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SALT LAKE CITY — Joanna Geraghty said being the highest-ranking woman in the airline industry is humbling, but also frustrating.
"It shouldn't be that way in 2018," said Geraghty, JetBlue's president and chief operating officer. "There should be many more in this space ranked even higher than me."
JetBlue teamed up with the Utah STEM Action Center and Atlantic Aviation Friday to teach girls about careers in flight, especially those relying on science, technology, engineering and math.
"Often times, girls don't see themselves in these roles," Geraghty said, citing the lack of female role models who are pilots, technicians or other STEM-related positions.
"It's about exposure," she added. "We know that the more you expose girls and young women to careers in STEM, they start thinking that they can actually do that type of career."
Sarahi Echeverria, 13, wants to be a pilot, and even has a goal of getting her private pilot's license when she turns 16.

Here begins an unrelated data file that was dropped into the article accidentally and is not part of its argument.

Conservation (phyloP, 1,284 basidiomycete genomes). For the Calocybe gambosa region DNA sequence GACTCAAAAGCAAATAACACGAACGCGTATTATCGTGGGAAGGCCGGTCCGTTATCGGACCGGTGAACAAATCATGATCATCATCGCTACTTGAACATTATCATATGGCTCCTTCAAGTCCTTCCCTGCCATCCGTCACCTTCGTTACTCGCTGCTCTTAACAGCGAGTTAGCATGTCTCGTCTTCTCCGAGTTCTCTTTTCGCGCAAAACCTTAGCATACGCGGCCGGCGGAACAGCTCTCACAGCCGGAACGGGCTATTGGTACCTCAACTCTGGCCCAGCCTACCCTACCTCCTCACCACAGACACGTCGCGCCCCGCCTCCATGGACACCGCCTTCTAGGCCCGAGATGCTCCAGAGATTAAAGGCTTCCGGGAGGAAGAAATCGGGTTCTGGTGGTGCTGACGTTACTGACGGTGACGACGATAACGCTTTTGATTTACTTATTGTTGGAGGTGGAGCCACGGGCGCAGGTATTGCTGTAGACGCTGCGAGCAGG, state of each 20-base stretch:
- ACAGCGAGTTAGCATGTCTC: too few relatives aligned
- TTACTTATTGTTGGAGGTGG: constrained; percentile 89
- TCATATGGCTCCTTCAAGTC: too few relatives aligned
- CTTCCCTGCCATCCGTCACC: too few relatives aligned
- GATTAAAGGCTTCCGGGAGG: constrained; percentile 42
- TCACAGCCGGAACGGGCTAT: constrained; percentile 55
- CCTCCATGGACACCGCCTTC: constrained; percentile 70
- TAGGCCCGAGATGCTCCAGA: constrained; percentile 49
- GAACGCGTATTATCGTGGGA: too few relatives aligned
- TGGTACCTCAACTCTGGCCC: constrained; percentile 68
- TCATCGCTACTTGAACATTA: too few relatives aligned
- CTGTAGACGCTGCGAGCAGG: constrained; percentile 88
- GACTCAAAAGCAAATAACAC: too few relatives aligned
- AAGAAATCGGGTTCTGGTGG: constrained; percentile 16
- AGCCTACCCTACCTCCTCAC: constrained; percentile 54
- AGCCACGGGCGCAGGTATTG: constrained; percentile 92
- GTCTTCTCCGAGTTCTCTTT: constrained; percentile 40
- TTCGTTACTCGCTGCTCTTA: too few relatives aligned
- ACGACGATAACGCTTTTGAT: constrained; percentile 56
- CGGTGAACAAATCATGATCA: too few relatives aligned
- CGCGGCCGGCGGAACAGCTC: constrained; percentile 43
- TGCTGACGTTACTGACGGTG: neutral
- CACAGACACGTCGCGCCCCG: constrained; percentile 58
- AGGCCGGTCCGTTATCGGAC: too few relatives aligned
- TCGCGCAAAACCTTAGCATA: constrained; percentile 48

"I just really like to see things from a different perspective," she said, adding that flying is like being on "invisible roads up in the air."
Women in management positions at JetBlue spoke to the crowd of around 100 girls, age 8 to 14, answering questions about what their most difficult challenges have been and their favorite things about their jobs. One of the girls drew a laugh when she asked when the presentations would end and the "actually fun stuff" would begin.
Paula Minniti, the general manager for JetBlue LAX, was asked what motivates her to "go in front of all the men" in her work.
"It gives me a lot of pride to know that I'm a minority in this industry," she responded. "You have to be strong, assert yourself, and walk away feeling good about the task you accomplished."
Yezelle Del Valle, 8, asked how much an airplane costs. When Joni Guerts, the accounts payable manager at Jet Blue, told her they can cost up to $56 million, Del Valle responded, "Ouch."
The girls later divided into groups and talked to more women in various occupations at JetBlue, from customer service to in-airport and in-flight positions.
The highlight for many girls, however, was being able to board a JetBlue plane parked outside. Female technicians showed them the inside of turbines and landing gears, while female pilots gave tours of the cockpit and even allowed the girls to sit down and touch the controls.
Tami Goetz, the executive director of the STEM Action Center, said she admired JetBlue's company-wide effort to both push for STEM careers and encourage girls to pursue those careers.
"I've never seen this from a professional aviation company before," she said. "My sense when I walked in the door was that this is a pretty all-hands-on-deck JetBlue team."